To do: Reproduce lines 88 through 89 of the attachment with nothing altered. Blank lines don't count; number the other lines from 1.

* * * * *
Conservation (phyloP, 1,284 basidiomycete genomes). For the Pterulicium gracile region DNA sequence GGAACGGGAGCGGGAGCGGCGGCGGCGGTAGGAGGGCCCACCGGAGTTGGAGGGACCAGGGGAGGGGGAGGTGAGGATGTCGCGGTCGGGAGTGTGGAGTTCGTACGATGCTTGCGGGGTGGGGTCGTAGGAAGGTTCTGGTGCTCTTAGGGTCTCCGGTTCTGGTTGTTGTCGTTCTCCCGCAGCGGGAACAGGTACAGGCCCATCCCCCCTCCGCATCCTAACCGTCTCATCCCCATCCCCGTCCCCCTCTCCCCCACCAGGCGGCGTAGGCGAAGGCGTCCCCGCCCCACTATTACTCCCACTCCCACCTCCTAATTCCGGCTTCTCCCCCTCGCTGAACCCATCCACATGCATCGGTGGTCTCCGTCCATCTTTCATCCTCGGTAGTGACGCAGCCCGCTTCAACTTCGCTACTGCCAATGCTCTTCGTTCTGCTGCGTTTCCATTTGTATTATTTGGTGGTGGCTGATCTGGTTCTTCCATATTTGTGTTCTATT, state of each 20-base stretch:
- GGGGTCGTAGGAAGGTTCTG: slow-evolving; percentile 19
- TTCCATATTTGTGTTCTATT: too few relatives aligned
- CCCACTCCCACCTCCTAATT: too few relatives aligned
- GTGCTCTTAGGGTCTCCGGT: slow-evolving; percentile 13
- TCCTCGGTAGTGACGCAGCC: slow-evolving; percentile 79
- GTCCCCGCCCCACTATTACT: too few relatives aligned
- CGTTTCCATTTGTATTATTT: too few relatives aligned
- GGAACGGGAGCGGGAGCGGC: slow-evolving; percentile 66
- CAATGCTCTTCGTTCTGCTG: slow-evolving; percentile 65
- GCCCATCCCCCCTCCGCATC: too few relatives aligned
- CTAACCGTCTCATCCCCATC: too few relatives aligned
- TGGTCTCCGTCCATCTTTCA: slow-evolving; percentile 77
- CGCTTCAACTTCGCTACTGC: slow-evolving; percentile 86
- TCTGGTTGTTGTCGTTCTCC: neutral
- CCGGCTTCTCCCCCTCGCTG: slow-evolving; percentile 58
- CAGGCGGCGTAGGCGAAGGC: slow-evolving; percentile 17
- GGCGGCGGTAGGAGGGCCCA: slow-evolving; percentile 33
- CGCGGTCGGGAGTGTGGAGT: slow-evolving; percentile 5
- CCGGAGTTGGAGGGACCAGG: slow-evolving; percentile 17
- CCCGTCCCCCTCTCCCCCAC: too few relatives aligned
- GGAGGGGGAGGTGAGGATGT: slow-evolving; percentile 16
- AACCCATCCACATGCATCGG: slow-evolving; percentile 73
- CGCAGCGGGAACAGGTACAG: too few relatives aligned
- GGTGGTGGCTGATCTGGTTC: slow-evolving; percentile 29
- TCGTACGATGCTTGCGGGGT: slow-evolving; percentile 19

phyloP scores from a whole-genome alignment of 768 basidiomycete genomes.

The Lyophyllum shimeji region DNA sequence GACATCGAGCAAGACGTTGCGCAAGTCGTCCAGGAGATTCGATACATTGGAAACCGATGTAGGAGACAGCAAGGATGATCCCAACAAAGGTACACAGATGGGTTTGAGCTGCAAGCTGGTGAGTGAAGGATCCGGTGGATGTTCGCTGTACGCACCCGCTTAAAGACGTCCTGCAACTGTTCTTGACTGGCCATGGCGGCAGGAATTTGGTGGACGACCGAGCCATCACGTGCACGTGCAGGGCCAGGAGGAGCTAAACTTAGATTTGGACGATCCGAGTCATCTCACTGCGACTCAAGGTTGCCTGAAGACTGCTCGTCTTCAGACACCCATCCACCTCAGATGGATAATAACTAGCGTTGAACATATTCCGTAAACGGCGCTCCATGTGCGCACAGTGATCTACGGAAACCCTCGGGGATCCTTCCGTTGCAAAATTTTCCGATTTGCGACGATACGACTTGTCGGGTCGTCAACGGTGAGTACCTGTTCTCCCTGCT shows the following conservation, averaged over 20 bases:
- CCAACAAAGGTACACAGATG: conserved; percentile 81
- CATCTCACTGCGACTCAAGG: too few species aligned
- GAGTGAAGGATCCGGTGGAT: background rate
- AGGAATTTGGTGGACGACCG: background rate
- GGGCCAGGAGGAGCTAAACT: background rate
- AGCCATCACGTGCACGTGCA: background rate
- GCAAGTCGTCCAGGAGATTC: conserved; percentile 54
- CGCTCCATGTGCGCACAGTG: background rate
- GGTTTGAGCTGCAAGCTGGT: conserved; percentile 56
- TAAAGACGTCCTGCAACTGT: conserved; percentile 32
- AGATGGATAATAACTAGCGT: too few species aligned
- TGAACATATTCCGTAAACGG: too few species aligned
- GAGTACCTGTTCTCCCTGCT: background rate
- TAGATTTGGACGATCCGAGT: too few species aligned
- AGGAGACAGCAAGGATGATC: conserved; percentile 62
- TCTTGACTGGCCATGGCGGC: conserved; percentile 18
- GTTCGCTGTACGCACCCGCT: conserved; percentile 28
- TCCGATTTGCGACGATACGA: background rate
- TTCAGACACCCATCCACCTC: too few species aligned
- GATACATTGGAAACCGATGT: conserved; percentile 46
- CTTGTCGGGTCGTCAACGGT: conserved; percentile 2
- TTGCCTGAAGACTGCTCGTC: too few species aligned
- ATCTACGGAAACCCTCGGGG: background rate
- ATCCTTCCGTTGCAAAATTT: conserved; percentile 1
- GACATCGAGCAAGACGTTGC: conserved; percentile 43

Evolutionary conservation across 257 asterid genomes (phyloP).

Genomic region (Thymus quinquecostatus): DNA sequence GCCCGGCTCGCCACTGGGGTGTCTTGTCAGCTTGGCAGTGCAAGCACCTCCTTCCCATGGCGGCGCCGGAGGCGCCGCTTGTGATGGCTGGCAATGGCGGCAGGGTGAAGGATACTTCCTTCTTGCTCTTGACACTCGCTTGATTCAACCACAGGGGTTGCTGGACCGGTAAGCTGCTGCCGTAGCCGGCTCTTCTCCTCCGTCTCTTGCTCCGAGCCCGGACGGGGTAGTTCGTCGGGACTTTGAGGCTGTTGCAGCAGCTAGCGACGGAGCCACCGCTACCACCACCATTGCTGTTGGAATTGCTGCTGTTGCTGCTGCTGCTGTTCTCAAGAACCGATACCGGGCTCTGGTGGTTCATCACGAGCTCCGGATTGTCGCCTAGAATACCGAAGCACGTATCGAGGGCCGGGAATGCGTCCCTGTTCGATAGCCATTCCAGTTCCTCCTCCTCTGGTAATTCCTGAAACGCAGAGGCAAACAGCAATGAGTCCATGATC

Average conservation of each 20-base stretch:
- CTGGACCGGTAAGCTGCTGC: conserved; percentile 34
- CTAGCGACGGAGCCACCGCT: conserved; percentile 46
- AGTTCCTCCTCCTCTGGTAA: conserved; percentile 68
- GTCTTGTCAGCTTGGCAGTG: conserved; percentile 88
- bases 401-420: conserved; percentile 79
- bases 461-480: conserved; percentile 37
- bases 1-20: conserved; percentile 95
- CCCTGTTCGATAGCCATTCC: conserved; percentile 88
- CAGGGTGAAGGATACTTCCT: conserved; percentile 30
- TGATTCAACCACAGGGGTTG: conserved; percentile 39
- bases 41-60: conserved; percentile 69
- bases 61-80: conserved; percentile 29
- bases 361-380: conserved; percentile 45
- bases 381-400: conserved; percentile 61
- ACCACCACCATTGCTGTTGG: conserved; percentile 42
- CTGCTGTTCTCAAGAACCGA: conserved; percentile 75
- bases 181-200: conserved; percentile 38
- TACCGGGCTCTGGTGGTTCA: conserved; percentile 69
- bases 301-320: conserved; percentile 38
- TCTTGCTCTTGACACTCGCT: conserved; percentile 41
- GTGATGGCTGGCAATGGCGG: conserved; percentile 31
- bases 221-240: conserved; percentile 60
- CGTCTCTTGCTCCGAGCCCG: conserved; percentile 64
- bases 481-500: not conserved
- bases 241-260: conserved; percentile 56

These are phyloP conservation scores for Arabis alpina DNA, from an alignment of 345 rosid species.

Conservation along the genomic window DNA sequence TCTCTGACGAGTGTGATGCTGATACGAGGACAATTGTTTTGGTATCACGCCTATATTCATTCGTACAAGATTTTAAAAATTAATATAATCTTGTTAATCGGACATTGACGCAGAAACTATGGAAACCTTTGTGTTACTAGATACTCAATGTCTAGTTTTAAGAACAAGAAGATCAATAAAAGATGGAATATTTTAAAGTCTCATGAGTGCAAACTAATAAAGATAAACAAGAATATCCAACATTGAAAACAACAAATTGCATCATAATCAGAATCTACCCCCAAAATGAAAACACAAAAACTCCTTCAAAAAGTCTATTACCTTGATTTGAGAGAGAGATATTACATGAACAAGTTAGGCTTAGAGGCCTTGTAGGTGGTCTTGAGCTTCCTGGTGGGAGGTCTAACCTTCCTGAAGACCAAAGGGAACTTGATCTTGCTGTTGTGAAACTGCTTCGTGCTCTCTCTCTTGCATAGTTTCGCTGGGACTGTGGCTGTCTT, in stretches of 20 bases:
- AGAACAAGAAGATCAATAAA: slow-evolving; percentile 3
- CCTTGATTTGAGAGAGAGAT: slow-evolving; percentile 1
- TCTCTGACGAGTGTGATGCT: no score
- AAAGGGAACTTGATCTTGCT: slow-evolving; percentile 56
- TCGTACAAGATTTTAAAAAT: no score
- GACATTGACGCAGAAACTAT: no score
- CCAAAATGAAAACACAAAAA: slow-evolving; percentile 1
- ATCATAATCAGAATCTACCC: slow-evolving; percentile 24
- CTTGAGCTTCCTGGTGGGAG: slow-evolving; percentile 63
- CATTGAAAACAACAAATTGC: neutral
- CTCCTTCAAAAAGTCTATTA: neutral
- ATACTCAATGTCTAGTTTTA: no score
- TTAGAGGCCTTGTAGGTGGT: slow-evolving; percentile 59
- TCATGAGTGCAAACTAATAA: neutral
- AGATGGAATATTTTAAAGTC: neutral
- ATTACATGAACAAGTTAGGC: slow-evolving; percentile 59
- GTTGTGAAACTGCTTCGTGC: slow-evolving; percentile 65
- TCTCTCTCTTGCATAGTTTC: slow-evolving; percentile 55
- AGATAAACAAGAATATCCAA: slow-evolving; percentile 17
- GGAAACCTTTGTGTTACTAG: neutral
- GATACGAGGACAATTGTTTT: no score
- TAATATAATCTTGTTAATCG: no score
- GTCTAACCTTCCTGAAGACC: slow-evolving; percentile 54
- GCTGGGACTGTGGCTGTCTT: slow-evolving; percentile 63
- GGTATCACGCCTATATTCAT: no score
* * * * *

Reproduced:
- TCGTACAAGATTTTAAAAAT: no score
- GACATTGACGCAGAAACTAT: no score